"...the Imagination (or love, or sympathy, or any other sentiment) induces knowledge, and knowledge of an 'object' which is proper to it..."
Henry Corbin (1903-1978) was a scholar, philosopher and theologian. He was a champion of the transformative power of the Imagination and of the transcendent reality of the individual in a world threatened by totalitarianisms of all kinds. One of the 20th century’s most prolific scholars of Islamic mysticism, Corbin was Professor of Islam & Islamic Philosophy at the Sorbonne in Paris and at the University of Teheran. He was a major figure at the Eranos Conferences in Switzerland. He introduced the concept of the mundus imaginalis into contemporary thought. His work has provided a foundation for archetypal psychology as developed by James Hillman and influenced countless poets and artists worldwide. But Corbin’s central project was to provide a framework for understanding the unity of the religions of the Book: Judaism, Christianity and Islam. His great work Alone with the Alone: Creative Imagination in the Sufism of Ibn ‘Arabi is a classic initiatory text of visionary spirituality that transcends the tragic divisions among the three great monotheisms. Corbin’s life was devoted to the struggle to free the religious imagination from fundamentalisms of every kind. His work marks a watershed in our understanding of the religions of the West and makes a profound contribution to the study of the place of the imagination in human life.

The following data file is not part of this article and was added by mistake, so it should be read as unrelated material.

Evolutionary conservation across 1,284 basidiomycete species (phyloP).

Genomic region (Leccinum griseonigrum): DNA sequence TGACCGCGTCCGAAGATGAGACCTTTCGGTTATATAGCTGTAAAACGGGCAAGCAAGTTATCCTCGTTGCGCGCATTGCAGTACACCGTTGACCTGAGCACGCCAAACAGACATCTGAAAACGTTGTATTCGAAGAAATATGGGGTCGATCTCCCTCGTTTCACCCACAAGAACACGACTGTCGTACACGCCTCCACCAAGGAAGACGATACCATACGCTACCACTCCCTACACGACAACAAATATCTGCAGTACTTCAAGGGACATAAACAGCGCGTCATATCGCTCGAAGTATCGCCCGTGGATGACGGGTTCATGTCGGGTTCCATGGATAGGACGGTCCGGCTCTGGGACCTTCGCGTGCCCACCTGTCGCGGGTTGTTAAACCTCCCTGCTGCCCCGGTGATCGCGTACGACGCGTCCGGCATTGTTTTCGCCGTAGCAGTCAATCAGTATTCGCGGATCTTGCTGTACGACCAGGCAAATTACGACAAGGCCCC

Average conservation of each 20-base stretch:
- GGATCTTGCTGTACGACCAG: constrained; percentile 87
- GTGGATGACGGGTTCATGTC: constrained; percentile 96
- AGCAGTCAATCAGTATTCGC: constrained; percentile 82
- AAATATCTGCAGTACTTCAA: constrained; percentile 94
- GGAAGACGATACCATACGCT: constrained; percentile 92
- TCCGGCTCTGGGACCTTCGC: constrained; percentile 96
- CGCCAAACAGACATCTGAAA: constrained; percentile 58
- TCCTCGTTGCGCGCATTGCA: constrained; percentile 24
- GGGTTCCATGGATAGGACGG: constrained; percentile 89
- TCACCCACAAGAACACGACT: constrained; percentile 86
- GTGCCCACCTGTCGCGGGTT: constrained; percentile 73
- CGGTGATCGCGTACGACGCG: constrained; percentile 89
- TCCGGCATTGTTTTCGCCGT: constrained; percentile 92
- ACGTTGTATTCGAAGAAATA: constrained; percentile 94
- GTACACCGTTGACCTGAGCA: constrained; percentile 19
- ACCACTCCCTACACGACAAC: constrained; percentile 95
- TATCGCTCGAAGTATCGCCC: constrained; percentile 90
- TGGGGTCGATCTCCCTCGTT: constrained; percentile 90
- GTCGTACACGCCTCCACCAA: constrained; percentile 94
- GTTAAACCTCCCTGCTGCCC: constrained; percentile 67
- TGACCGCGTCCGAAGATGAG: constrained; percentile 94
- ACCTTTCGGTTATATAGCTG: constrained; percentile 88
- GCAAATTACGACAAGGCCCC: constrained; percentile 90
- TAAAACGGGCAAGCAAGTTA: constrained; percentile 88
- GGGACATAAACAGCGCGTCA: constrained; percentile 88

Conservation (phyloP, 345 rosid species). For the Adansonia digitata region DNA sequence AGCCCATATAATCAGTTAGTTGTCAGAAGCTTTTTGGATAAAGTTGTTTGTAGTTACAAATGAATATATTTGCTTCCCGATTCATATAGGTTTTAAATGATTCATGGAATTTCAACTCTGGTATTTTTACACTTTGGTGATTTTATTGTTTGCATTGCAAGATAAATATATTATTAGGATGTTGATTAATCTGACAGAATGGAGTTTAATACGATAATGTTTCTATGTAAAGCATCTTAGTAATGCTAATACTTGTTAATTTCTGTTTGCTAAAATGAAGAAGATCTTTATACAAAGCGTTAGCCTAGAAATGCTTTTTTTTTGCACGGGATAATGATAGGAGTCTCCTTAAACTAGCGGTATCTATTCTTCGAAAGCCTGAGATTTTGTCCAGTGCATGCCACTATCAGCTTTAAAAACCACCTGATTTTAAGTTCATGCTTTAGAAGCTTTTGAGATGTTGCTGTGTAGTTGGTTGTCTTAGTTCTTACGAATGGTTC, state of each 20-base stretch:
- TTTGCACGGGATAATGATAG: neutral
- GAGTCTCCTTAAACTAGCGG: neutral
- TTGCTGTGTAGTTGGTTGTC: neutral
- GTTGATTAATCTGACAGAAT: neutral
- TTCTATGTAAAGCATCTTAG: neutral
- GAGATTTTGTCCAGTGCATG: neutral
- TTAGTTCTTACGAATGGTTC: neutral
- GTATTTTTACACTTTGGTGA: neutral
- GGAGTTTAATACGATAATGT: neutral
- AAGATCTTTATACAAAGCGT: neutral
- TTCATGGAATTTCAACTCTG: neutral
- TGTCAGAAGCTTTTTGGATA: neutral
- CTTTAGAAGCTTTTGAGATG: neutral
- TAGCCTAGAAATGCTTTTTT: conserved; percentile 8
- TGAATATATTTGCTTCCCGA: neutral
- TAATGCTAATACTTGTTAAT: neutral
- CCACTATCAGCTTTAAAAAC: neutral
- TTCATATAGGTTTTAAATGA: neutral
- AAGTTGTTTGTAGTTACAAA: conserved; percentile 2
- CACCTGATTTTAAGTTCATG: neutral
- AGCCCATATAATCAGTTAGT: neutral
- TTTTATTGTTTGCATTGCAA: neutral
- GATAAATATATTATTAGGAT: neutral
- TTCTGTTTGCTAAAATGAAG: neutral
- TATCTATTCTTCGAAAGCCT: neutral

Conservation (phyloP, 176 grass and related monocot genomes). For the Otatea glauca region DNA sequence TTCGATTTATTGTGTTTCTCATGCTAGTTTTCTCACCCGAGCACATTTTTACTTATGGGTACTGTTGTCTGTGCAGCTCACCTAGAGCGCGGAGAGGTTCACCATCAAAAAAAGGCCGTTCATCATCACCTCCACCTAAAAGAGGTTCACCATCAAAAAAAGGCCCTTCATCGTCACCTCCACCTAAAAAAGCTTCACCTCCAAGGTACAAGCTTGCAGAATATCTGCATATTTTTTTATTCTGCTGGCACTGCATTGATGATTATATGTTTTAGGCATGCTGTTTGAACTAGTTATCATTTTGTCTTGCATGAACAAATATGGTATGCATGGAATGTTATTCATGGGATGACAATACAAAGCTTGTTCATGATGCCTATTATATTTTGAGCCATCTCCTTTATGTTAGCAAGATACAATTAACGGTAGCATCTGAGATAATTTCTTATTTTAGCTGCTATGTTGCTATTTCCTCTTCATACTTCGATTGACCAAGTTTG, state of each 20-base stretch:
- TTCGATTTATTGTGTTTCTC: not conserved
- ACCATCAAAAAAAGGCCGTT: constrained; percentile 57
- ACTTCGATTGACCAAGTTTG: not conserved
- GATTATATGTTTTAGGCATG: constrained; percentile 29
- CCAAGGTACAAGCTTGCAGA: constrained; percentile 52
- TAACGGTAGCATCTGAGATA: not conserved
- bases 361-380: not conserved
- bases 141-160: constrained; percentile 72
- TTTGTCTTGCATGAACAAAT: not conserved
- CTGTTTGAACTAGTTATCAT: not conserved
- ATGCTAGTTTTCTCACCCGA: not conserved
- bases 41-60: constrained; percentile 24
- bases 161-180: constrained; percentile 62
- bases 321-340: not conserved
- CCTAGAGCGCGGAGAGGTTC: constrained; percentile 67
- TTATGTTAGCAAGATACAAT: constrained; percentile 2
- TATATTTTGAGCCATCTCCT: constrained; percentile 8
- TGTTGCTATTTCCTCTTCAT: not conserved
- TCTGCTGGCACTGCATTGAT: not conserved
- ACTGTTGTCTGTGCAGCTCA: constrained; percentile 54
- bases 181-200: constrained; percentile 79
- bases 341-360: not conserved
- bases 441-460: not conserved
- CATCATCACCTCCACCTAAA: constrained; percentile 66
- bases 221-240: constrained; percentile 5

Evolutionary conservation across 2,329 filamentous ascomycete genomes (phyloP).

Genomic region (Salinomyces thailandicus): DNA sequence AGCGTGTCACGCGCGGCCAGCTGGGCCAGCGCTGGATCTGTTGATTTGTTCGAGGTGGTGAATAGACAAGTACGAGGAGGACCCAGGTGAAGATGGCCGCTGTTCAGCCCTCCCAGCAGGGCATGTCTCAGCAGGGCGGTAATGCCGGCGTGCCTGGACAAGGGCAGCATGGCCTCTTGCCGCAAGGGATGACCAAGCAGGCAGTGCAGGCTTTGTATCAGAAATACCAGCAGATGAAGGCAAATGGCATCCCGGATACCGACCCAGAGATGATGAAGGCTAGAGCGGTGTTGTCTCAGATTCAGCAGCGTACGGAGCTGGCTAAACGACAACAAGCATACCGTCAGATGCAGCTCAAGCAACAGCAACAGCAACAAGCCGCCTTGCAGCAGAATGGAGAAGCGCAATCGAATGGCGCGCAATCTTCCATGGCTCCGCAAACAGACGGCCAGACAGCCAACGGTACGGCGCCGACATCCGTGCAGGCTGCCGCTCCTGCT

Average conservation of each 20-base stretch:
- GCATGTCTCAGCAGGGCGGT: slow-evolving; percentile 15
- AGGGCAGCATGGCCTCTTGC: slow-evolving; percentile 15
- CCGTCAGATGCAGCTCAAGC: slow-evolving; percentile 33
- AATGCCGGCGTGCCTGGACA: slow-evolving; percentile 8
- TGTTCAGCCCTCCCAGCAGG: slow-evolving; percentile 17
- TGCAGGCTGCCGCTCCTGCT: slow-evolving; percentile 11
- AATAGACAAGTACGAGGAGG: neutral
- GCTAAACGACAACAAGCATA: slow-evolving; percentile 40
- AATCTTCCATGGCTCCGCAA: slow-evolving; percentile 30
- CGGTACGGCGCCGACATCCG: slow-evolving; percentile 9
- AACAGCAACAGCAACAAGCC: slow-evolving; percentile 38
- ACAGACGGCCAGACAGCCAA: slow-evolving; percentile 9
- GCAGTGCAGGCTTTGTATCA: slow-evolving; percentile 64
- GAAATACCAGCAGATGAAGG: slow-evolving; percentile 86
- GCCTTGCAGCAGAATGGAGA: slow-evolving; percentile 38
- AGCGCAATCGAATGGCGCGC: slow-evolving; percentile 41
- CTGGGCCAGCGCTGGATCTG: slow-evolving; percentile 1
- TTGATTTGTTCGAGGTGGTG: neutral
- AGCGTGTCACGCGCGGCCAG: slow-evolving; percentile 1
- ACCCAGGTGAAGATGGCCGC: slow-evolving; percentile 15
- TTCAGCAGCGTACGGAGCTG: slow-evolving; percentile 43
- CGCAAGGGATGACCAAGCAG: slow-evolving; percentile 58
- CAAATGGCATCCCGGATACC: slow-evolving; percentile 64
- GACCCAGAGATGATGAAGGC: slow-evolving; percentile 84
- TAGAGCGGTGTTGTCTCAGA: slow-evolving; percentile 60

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Thursday, February 16, 2012
H.D., Duncan, Corbin
I am delighted to be able to make available an important unpublished paper by Michael Boughn that will be of considerable interest to those wanting to understand the significance of Corbin for modern poetry. Boughn is co-editor (with Victor Coleman) of Robert Duncan's The H.D. Book. The Introduction to that volume has seemed to me a must-read for students of Corbin and literature. Boughn has also edited and written an Afterword to the collection Narthex and Other Stories by HD where he argues that H.D.'s fiction can be seen to work as "recitals" in the
sense Corbin proposes in Avicenna - that there is an actual spiritual
passage, an exegesis, in the prose. In the paper we make available here, "H.D., Robert Duncan and the question of the occult," Boughn helps clarify all at once several issues central to these subjects which I hope many readers will find as useful as I do. I am grateful to him for letting me make this document public. H.D., Robert Duncan, And the Question of the Occult